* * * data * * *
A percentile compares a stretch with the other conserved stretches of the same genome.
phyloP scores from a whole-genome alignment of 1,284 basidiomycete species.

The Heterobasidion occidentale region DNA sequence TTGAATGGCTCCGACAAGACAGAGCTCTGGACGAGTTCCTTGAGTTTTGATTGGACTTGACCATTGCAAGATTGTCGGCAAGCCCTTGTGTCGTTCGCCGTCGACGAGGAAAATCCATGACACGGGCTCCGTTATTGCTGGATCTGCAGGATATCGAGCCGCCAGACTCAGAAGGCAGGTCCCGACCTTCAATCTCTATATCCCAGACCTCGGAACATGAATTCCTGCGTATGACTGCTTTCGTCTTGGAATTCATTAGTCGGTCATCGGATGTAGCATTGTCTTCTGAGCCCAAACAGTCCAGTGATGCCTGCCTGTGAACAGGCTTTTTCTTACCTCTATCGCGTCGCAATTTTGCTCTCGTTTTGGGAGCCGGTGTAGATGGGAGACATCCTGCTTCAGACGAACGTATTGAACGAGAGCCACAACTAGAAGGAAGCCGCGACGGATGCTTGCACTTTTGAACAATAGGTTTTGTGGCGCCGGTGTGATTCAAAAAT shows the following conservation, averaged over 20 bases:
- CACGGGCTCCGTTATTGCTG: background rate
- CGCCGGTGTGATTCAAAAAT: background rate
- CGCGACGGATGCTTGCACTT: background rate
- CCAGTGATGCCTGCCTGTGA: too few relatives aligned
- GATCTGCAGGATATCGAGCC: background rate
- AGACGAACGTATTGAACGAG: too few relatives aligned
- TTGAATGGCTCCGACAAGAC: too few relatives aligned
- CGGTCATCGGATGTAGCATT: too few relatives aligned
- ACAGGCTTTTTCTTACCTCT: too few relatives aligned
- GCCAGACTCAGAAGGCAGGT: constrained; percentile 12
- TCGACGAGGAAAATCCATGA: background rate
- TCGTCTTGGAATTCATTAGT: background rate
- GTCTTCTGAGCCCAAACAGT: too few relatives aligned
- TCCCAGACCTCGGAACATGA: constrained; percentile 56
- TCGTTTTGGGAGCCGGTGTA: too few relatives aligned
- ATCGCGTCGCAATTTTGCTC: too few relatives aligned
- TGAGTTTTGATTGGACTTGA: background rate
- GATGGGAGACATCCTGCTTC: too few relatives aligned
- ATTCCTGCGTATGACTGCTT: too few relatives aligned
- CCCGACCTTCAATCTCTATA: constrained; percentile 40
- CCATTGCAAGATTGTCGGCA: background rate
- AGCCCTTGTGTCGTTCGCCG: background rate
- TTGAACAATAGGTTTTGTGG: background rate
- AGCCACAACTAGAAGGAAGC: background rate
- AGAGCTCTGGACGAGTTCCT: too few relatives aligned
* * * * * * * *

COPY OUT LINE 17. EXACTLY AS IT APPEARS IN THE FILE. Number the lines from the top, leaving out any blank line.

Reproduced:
- TCCCAGACCTCGGAACATGA: constrained; percentile 56